- “… elephant-headed god Ganesh, who is believed to have the power to remove obstacles”
- “Social scientists have criticized lavish spending on temple rituals arguing that a relatively small percentage of donations reach the truly needy “
Take the second quote above. It is a reasonable statement and it sounds perfectly reasonable. Most of us would agree with it. Until we do a comparative analysis.
Europe is going through a depression-like recession. Youth unemployment in European, especially Catholic countries like Italy & Spain, is approaching crisis proportions. Social scientists are openly fearful about reemergence of Nazism in Europe. Contrast this with the pomp and opulence of ceremonies during this year’s appointment of the new Pope. Did any NYT article ever criticize that lavish spending and suggest that those monies should have instead reached the needy in Europe? Of course, not. Ellen Barry is presumably a Christian and a “longtime correspondent in Moscow”. Would she ever criticize spending on the Pope or even on the Church in Russia? What do you think, Dear Readers?
This is just one example. Organized and semi-organized religions have always spent lavishly on their religious ceremonies and appointments. Those expenditures are approved and cheered as necessary because faith & belief in religion are deemed a mental and physical positive by social scientists. But that is not applicable to Hindus, not according to NYT’s Ellen Barry.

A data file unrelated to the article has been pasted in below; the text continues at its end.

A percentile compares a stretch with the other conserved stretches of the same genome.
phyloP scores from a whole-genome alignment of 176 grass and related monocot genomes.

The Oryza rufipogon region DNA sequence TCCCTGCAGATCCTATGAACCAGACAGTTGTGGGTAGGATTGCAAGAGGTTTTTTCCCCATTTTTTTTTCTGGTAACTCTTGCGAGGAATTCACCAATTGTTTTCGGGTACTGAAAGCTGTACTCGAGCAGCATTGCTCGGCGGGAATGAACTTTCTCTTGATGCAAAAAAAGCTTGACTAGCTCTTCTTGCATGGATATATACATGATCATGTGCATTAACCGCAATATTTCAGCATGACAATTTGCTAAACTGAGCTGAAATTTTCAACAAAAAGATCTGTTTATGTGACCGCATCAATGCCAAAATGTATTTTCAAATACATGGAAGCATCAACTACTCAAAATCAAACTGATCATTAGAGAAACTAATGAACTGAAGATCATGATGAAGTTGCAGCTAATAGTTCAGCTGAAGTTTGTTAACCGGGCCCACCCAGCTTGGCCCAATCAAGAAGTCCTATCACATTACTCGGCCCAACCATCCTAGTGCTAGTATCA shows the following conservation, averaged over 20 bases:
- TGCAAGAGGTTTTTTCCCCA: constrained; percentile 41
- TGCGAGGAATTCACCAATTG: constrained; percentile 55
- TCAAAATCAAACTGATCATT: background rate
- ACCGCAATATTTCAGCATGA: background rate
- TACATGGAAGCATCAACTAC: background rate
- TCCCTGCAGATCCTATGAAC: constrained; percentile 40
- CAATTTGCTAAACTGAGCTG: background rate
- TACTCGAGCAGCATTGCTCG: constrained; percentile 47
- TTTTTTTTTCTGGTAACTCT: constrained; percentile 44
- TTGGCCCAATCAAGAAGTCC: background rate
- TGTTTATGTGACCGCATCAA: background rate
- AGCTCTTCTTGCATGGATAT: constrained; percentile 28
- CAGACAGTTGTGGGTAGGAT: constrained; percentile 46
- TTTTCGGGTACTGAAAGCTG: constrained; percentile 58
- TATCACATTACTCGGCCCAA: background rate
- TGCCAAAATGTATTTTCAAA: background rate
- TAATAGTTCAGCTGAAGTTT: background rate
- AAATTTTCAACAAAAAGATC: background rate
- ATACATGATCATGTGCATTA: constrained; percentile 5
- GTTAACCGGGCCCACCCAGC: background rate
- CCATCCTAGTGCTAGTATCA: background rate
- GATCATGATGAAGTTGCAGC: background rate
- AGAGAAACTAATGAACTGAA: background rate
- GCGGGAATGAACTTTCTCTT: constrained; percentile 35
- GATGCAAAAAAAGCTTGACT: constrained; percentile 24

Now take the first quote above. We first thank and congratulate Ellen Barry for adding the “Vighna-Harta” (remover of obstacles) attribute of Ganesh. That is a major step forward for the New York Times which used to only use the “elephant-headed” adjective. But Barry and NYT can only go so far.
We have been told that, according to Christian doctrine, Jesus is the Savior of humans. That is a “belief” is there was one. But we don’t recall a single NYT article that uses a sentence like “Jesus, who is believed to be a savior of men“. Why not? Because such a description is implicitly demeaning by raising the possibility that the Christian belief could be untrue or superstitious.
Christian teachings also state, from what we have read, that Jesus was convicted by the Roman administration and crucified. Now we ask, Dear Readers, have you ever read the following description of Jesus?
- “crucified Roman convict godson Jesus, who is believed to have the power to save souls“
Many would consider such a description demeaning, offensive, sacrilegious and rightly so. But what is the difference between this awful description and the NYT description of Ganesh:
- “elephant-headed god Ganesh, who is believed to have the power to remove obstacles”